When we talk about language, we often use different words to describe it. We say “indigenous language”, “vernacular language”, “official language”, “national language”, “first language”, “mother language”… That’s a lot of languages, don’t you agree? We are all familiar with these names, but do we know what they really mean? Are they one and the same thing? … More INDIGENOUS, VERNACULAR, OFFICIAL, NATIONAL
According to the United Nations, every two weeks one spoken tongue dies out. Fourteen days… Poof! Fourteen days… Poof! Fourteen days… Poof! They vanish; one after another. But this doesn’t happen just like that. Before a language disappears from the face of the earth, it usually shows signs of endangerment; it “makes the list”, so to speak. … More MAKING THE ENDANGERED LIST
You already know that the native tongues of Oceania, and let me remind you that there are over 1100 of them, belong to two big language families. Add to this the creoles spoken in Melanesia and Hawaii, and…well…you have a pretty sizeable brood. But have you ever tried to ascertain the exact degree of relatedness between those languages? Which of them are siblings or cousins, and which are just distant relatives? It’s time to find out. … More SIBLINGS, COUSINS, OR DISTANT RELATIVES: HOW SIMILAR ARE PACIFIC LANGUAGES?
They say that a picture is worth a thousand words. And they are probably right. Anything with colours, lines, dots, or arrows just stays in our heads better. Now, I would love to explain to you the relationships between Pacific languages using a nicely created tree diagram, but – truthfully – I suck at this. So instead of drawing a graph here, I’ll tell you a story about two big linguistic families. … More THE DESCENDANTS
You would think that you don’t need a phrasebook if you have constant access to the Internet. You want to know how to say “Hello” in any given language, and your very cool uncle Google will always be there to help you. But imagine that one day you wake up in some faraway place (the remote islands of the Pacific, perhaps?) and your Internet connection no longer exists. What then? Then you might encounter a problem, unless you have a good old phrasebook as your companion. … More “SOUTH PACIFIC PHRASEBOOK” BY LONELY PLANET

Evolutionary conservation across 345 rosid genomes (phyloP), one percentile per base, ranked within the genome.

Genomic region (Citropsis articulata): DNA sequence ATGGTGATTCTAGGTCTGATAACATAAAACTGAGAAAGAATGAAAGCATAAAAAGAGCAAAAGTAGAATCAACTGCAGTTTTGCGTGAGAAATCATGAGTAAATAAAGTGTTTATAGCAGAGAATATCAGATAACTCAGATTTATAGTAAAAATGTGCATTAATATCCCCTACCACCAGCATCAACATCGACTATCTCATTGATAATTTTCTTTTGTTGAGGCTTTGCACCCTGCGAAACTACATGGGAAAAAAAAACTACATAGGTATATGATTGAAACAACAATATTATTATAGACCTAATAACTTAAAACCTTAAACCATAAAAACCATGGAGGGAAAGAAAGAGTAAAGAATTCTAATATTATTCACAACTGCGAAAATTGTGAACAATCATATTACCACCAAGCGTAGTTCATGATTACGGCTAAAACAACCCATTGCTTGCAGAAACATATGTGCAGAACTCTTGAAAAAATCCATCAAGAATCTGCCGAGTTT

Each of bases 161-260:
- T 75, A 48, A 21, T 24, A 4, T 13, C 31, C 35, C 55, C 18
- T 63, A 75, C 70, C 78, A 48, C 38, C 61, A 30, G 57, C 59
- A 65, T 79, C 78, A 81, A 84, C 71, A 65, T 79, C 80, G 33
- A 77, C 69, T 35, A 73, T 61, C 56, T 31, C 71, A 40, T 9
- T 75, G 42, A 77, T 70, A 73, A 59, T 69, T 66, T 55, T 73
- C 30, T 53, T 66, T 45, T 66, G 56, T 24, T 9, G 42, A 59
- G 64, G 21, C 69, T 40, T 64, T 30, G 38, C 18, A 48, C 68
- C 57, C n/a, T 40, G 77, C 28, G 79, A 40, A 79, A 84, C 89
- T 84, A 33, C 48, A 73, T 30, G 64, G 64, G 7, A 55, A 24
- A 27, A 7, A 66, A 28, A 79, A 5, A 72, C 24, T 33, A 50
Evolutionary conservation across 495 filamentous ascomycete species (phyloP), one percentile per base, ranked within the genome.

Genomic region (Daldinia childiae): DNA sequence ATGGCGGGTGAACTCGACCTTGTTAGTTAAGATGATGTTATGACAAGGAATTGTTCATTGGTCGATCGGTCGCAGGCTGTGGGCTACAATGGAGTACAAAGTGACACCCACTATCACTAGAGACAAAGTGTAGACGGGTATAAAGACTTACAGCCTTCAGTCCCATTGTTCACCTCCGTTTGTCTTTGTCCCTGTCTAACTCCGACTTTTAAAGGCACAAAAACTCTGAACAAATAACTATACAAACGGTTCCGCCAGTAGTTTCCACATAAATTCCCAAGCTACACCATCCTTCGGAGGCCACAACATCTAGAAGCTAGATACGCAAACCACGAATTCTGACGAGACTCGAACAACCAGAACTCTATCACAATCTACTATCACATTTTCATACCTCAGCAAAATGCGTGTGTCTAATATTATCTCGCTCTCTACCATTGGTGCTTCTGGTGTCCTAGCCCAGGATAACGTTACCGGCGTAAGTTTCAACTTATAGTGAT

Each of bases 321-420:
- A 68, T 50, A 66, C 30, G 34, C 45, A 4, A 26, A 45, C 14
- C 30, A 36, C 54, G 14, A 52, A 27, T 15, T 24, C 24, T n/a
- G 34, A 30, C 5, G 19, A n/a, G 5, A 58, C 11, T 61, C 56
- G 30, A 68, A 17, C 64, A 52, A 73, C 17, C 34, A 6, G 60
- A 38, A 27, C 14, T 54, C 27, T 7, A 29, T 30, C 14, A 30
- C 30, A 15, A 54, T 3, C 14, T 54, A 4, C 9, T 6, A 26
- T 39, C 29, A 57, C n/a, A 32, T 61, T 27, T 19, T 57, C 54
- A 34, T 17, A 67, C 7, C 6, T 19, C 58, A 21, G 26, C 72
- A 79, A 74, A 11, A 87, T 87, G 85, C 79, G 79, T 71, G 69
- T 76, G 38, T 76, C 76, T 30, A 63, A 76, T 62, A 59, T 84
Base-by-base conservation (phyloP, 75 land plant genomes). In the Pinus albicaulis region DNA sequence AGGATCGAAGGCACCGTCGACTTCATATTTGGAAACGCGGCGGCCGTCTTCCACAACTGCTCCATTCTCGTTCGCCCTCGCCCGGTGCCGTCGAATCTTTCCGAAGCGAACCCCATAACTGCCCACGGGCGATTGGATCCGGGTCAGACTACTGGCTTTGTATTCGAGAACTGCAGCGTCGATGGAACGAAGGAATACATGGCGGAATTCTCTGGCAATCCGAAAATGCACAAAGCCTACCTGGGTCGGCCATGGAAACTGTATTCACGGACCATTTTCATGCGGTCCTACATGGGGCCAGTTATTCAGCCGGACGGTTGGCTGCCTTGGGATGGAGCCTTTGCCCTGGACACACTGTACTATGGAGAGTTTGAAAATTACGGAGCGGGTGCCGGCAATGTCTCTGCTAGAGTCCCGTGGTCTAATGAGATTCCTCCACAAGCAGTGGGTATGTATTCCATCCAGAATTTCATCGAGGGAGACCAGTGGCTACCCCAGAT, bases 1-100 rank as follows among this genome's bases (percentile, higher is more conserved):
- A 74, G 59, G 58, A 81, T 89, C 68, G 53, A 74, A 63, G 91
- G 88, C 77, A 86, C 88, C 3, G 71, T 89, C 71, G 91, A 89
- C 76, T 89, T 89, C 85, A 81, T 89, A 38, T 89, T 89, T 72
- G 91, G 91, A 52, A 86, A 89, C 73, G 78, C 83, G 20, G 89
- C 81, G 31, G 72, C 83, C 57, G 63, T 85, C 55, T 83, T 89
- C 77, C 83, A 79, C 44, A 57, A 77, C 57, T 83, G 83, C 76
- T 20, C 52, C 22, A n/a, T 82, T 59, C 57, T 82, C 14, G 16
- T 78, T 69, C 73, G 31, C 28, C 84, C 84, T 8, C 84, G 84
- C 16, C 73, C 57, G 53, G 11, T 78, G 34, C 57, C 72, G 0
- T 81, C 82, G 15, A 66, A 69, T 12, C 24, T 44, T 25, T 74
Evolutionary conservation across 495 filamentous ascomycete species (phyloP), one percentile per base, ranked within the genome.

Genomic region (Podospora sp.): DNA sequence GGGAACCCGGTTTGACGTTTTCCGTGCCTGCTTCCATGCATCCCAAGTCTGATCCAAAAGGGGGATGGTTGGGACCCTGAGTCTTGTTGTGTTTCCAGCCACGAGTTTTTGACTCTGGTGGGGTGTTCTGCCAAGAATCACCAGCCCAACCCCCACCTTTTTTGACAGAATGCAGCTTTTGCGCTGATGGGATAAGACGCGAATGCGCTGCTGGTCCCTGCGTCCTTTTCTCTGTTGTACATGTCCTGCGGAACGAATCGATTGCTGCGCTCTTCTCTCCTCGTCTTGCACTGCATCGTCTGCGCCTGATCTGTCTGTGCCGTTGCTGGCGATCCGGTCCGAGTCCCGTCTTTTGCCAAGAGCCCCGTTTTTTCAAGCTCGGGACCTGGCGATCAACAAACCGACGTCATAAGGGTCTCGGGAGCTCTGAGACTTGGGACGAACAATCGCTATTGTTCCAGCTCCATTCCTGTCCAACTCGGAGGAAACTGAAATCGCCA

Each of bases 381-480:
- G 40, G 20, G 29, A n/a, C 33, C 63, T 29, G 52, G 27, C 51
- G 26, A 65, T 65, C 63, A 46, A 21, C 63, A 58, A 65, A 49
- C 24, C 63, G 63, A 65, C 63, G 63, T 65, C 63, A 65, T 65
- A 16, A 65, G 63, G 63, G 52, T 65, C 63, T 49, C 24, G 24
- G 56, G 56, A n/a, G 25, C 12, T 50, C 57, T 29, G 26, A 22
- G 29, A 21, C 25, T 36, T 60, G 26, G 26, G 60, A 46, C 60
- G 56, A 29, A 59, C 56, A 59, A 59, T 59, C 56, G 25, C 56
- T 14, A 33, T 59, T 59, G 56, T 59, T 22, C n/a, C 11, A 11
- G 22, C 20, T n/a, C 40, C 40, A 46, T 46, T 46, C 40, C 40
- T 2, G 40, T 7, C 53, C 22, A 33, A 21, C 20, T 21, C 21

You are not a Pacific Islander nor a person of Pacific descent. You are a foreigner (palagi, haole, ribelle, I-matang, kai valagi, etc.), who I presume likes studying languages and is interested in the beautiful islands of Oceania. I’m just taking a wild guess here, but – please tell me – am I even remotely close? I think I am – you are visiting this site, after all. … More WHY LEARN PACIFIC LANGUAGES? (FOR FOREIGNERS)
So you are a Pacific Islander or a person of Pacific descent. You speak English or French. Or both. Or maybe even Spanish, German, or Japanese. But you don’t really speak the language of your ancestors. You know a few words, you can form a sentence or two, but you are not fluent. Does this description sound familiar to you? Are you this person? If the answer is “yes”, read on. … More WHY LEARN PACIFIC LANGUAGES? (FOR PACIFIC ISLANDERS)
Have you ever wondered exactly how many languages are spoken in the Pacific region? I had been pondering over this for quite some time before I finally decided to do some research. And although I had always been somewhat aware of the Oceania’s linguistic richness, I was shocked/amazed/surprised by what I discovered. … More HOW MANY LANGUAGES ARE THERE IN THE PACIFIC?
Can you imagine a world where people speak the same language? Can you imagine yourself always understanding what foreigners say and being able to express your thoughts no matter where you are? Hold on a moment, I’m trying to form this picture in my mind… A world with one language. Convenient, that’s for sure. And scary as hell. Because what gives our little universe a distinctive flavor is a multitude of tongues. … More TOWER OF BABEL IN THE SOUTH SEAS